Tuesday, February 4, 2014

On Addiction

The shocking death of Philip Seymour Hoffman (covered on this blog yesterday) has once again brought the subject of addiction into sharp focus. Last night, Will Self gave an eloquent and personal insight into addiction and drugs, and heroin in particular, on Newsnight (a programme also worth watching for Richard Curtis’ description of the actor and his work), and what came across from his words was that the nature of addiction remains thoroughly mysterious.

At the end of last year, I wrote a rather angry piece attacking Peter Hitchens’ smug, sanctimonious and thoughtless approach to something he didn’t see as a problem so much as a crime against the self. What appals me most of all now, looking back on it, is his certainty. How can he possibly be so certain of his view of addiction, when even the most banal experience of it yields few truths and plenty of bewildering murkiness?

When I think of addiction, I first think of the extreme examples. I have never known someone who has been wrestling with an addiction to an illegal drug when I knew them. I know plenty of people who take illegal drugs. My instinctive response to a number of these individual cases is that they are playing with fire, but also that they know it. They are the lucky ones. As Self noted last night, it takes a number of decisions to get addicted to a substance.

I have known a few recovering drug addicts. The one I knew best was in fact a close family relative. After injuries in the Second World War, he was treated with an excessive amount of morphine – heroin – and became addicted. He was a private man and did not like to discuss it, but he made it clear that there was an intense agony in his recovery. This was no rehabilitation. The drug was simply and abruptly withdrawn. Given the circumstances of his exposure to the drug, he was fine once the withdrawal symptoms had passed, as he was unlikely to have any opportunity to procure anymore of the substance. Nevertheless, it was something that on some level left its scaring.

These are the extreme examples I personally know of, but they are the least of the cases of addiction of which I am aware. My family have always been heavy drinkers, my father is a heavy smoker. I know countless smokers, and have known many drinkers who can knock back a flood of the stuff in no time at all. I myself drink far too much, and my flirtations with tobacco have always led to moments of some difficulty when I decide to stop. Biochemically, I must surely be an addict. I have to think that I shouldn’t have a drink of an evening, rather than have the thought that I might like a drink occur to me on occasion. I can resist it, but there is no denying that there is a compulsion there.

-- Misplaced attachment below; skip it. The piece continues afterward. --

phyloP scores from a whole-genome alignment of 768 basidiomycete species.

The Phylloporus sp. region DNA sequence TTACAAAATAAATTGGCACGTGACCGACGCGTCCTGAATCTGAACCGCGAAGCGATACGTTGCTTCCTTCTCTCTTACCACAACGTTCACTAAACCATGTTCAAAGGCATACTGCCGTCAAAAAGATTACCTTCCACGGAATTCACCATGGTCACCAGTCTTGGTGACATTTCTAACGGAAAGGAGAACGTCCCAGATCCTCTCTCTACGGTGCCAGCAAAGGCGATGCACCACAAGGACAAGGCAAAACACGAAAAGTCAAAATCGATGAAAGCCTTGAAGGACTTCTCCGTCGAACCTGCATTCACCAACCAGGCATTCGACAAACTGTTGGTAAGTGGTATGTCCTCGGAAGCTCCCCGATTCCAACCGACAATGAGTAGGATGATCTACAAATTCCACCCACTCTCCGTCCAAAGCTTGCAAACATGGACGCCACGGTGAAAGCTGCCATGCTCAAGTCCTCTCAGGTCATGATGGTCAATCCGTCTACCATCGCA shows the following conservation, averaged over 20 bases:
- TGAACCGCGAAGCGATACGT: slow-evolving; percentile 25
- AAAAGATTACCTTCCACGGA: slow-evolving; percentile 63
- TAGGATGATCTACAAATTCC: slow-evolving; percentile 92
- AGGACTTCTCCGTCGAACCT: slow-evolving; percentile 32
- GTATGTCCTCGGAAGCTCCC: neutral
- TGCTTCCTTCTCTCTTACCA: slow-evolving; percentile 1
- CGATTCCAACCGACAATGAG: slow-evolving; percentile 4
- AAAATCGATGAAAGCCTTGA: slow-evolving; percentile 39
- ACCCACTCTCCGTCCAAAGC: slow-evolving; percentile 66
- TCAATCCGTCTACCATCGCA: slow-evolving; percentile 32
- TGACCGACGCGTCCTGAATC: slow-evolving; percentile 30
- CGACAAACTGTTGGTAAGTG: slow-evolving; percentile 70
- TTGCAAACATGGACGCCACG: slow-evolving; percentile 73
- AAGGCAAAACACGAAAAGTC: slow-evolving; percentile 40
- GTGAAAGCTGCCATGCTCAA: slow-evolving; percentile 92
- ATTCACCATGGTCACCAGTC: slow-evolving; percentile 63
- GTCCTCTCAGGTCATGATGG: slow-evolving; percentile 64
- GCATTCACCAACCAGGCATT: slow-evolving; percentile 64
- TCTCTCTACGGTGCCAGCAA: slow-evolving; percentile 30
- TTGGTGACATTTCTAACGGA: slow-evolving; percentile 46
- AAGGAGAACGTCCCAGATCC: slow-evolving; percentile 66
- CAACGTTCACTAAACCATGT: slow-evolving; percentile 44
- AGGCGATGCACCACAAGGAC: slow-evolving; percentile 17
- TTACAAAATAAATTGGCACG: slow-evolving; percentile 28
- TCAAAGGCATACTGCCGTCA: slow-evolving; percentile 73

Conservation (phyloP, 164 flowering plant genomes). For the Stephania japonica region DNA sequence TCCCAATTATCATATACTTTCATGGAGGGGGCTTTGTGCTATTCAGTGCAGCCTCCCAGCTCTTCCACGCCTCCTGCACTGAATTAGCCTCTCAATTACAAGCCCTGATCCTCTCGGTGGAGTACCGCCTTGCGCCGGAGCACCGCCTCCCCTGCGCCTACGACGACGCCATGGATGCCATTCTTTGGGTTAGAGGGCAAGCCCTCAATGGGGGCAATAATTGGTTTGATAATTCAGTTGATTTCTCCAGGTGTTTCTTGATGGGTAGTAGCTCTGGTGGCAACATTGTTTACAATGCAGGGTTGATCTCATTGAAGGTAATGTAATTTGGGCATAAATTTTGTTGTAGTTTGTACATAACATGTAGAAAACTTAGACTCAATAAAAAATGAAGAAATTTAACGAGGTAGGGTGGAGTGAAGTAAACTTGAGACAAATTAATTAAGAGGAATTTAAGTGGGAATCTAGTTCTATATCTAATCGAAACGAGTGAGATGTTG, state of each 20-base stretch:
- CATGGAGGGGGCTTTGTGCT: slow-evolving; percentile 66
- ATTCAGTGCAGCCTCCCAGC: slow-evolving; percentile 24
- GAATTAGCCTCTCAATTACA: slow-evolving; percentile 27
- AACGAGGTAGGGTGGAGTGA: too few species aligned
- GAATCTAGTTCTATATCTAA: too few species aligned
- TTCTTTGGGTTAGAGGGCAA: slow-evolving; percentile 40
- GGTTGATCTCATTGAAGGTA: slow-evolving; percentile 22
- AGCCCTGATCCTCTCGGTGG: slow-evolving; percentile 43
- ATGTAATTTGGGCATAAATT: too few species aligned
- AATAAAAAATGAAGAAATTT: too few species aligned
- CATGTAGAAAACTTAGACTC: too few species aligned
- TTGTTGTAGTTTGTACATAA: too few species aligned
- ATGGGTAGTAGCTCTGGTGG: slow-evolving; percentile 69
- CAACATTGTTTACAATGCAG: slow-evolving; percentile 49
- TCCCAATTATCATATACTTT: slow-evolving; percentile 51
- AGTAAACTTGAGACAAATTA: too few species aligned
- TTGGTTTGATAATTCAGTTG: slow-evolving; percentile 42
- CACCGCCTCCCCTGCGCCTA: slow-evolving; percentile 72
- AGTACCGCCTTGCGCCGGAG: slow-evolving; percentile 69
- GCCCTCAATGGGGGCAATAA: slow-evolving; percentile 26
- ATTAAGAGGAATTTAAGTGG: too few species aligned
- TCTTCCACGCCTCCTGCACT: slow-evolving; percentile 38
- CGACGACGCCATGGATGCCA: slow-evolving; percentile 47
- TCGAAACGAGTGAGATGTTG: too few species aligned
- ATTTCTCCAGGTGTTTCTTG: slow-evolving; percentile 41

The ease with which I have developed these responses means that I have no desire to toy with any further highly addictive and potentially dangerous drugs, but I like to think that it also means that I have some understanding of how easy it is to fall into such a condition. I rather hope that should Peter Hitchens’ have the clarity of mind for but a moment to see the addiction that may well be around him, he may admit that things are not as simple as his blinkered view appears to allow.

Addiction, much like that other great, human, biochemical obsession of romance, is something that we cannot escape or ignore, but also a phenomenon that we do not comprehend, despite centuries of experience, investigation and thought. Perhaps that is why there is such an extensive but utterly vague lexicon concerning it. We have competing ideas of what constitutes an “addict”, or what symptoms demonstrate that a person has a “problem” with a substance. Perhaps, like love, “you know it when you see it”, but that approach allows for numerous mistakes (in both phenomena).

We cannot sit in judgement of others on this. We must not condescend or elevate ourselves to some higher place above those who vigorously wrestle with the illness of addiction. We must educate using the rare facts that are available to us. Certain people like to think of addiction as a scourge that only afflicts the poor and the downtrodden. Even if that were the case, which it resoundingly is not, it would be no excuse for ignoring or resenting their plight. Addiction has been with us since the dawn of humankind, and it isn’t going anywhere. We are built with this vulnerability inherent within us. A crucial step must be to have the humility to acknowledge that.

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